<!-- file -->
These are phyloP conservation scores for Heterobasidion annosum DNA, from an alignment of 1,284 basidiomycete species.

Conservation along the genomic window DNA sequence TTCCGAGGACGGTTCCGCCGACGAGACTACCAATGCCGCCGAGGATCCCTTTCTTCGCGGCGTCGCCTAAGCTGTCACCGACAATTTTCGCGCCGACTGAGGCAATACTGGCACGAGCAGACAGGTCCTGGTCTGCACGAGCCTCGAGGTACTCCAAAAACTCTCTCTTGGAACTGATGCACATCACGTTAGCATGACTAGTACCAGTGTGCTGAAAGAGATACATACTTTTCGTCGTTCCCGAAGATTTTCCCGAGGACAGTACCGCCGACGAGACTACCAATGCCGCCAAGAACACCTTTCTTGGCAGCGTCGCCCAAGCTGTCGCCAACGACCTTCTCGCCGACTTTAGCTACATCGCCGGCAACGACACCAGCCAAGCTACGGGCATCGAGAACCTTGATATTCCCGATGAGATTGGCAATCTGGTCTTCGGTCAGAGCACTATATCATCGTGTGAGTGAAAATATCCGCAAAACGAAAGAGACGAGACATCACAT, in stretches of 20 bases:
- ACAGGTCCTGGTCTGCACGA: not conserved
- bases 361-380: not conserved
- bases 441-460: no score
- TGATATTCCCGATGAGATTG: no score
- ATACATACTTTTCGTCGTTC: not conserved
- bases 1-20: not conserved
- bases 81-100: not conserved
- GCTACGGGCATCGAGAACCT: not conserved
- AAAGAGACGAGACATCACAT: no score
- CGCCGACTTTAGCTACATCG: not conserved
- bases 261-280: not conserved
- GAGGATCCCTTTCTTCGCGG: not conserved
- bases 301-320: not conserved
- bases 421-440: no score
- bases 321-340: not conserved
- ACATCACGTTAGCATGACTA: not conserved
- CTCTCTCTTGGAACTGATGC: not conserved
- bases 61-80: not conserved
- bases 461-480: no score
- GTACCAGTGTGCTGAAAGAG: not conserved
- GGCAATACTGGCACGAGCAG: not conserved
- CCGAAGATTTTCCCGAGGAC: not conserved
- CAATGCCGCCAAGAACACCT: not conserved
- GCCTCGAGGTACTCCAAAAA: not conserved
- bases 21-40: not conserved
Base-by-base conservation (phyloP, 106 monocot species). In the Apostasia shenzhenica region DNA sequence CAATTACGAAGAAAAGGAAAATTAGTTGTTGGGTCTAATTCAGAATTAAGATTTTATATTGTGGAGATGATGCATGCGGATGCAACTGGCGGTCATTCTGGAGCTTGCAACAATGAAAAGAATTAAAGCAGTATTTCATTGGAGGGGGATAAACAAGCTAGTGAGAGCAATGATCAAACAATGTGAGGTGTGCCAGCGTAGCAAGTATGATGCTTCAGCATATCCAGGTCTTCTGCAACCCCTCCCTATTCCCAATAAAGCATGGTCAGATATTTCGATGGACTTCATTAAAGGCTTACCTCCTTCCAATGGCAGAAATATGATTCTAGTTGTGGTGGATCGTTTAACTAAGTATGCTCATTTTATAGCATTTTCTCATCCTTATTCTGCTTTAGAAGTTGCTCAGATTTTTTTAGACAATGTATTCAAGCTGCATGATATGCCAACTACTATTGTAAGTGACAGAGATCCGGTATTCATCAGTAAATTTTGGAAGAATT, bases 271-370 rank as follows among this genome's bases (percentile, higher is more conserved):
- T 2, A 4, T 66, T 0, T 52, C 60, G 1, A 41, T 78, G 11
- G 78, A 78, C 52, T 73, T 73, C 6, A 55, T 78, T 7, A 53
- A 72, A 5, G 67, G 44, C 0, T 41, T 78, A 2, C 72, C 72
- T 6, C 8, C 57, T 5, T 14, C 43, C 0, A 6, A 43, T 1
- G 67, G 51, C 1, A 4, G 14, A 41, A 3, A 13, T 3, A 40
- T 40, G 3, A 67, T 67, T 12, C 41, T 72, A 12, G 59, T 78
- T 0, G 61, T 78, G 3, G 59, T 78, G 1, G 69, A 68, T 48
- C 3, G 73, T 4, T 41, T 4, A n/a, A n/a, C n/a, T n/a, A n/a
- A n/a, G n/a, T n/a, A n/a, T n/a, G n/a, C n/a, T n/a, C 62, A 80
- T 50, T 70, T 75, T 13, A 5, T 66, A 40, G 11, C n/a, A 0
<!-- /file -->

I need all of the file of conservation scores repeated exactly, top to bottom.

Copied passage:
These are phyloP conservation scores for Heterobasidion annosum DNA, from an alignment of 1,284 basidiomycete species.

Conservation along the genomic window DNA sequence TTCCGAGGACGGTTCCGCCGACGAGACTACCAATGCCGCCGAGGATCCCTTTCTTCGCGGCGTCGCCTAAGCTGTCACCGACAATTTTCGCGCCGACTGAGGCAATACTGGCACGAGCAGACAGGTCCTGGTCTGCACGAGCCTCGAGGTACTCCAAAAACTCTCTCTTGGAACTGATGCACATCACGTTAGCATGACTAGTACCAGTGTGCTGAAAGAGATACATACTTTTCGTCGTTCCCGAAGATTTTCCCGAGGACAGTACCGCCGACGAGACTACCAATGCCGCCAAGAACACCTTTCTTGGCAGCGTCGCCCAAGCTGTCGCCAACGACCTTCTCGCCGACTTTAGCTACATCGCCGGCAACGACACCAGCCAAGCTACGGGCATCGAGAACCTTGATATTCCCGATGAGATTGGCAATCTGGTCTTCGGTCAGAGCACTATATCATCGTGTGAGTGAAAATATCCGCAAAACGAAAGAGACGAGACATCACAT, in stretches of 20 bases:
- ACAGGTCCTGGTCTGCACGA: not conserved
- bases 361-380: not conserved
- bases 441-460: no score
- TGATATTCCCGATGAGATTG: no score
- ATACATACTTTTCGTCGTTC: not conserved
- bases 1-20: not conserved
- bases 81-100: not conserved
- GCTACGGGCATCGAGAACCT: not conserved
- AAAGAGACGAGACATCACAT: no score
- CGCCGACTTTAGCTACATCG: not conserved
- bases 261-280: not conserved
- GAGGATCCCTTTCTTCGCGG: not conserved
- bases 301-320: not conserved
- bases 421-440: no score
- bases 321-340: not conserved
- ACATCACGTTAGCATGACTA: not conserved
- CTCTCTCTTGGAACTGATGC: not conserved
- bases 61-80: not conserved
- bases 461-480: no score
- GTACCAGTGTGCTGAAAGAG: not conserved
- GGCAATACTGGCACGAGCAG: not conserved
- CCGAAGATTTTCCCGAGGAC: not conserved
- CAATGCCGCCAAGAACACCT: not conserved
- GCCTCGAGGTACTCCAAAAA: not conserved
- bases 21-40: not conserved
Base-by-base conservation (phyloP, 106 monocot species). In the Apostasia shenzhenica region DNA sequence CAATTACGAAGAAAAGGAAAATTAGTTGTTGGGTCTAATTCAGAATTAAGATTTTATATTGTGGAGATGATGCATGCGGATGCAACTGGCGGTCATTCTGGAGCTTGCAACAATGAAAAGAATTAAAGCAGTATTTCATTGGAGGGGGATAAACAAGCTAGTGAGAGCAATGATCAAACAATGTGAGGTGTGCCAGCGTAGCAAGTATGATGCTTCAGCATATCCAGGTCTTCTGCAACCCCTCCCTATTCCCAATAAAGCATGGTCAGATATTTCGATGGACTTCATTAAAGGCTTACCTCCTTCCAATGGCAGAAATATGATTCTAGTTGTGGTGGATCGTTTAACTAAGTATGCTCATTTTATAGCATTTTCTCATCCTTATTCTGCTTTAGAAGTTGCTCAGATTTTTTTAGACAATGTATTCAAGCTGCATGATATGCCAACTACTATTGTAAGTGACAGAGATCCGGTATTCATCAGTAAATTTTGGAAGAATT, bases 271-370 rank as follows among this genome's bases (percentile, higher is more conserved):
- T 2, A 4, T 66, T 0, T 52, C 60, G 1, A 41, T 78, G 11
- G 78, A 78, C 52, T 73, T 73, C 6, A 55, T 78, T 7, A 53
- A 72, A 5, G 67, G 44, C 0, T 41, T 78, A 2, C 72, C 72
- T 6, C 8, C 57, T 5, T 14, C 43, C 0, A 6, A 43, T 1
- G 67, G 51, C 1, A 4, G 14, A 41, A 3, A 13, T 3, A 40
- T 40, G 3, A 67, T 67, T 12, C 41, T 72, A 12, G 59, T 78
- T 0, G 61, T 78, G 3, G 59, T 78, G 1, G 69, A 68, T 48
- C 3, G 73, T 4, T 41, T 4, A n/a, A n/a, C n/a, T n/a, A n/a
- A n/a, G n/a, T n/a, A n/a, T n/a, G n/a, C n/a, T n/a, C 62, A 80
- T 50, T 70, T 75, T 13, A 5, T 66, A 40, G 11, C n/a, A 0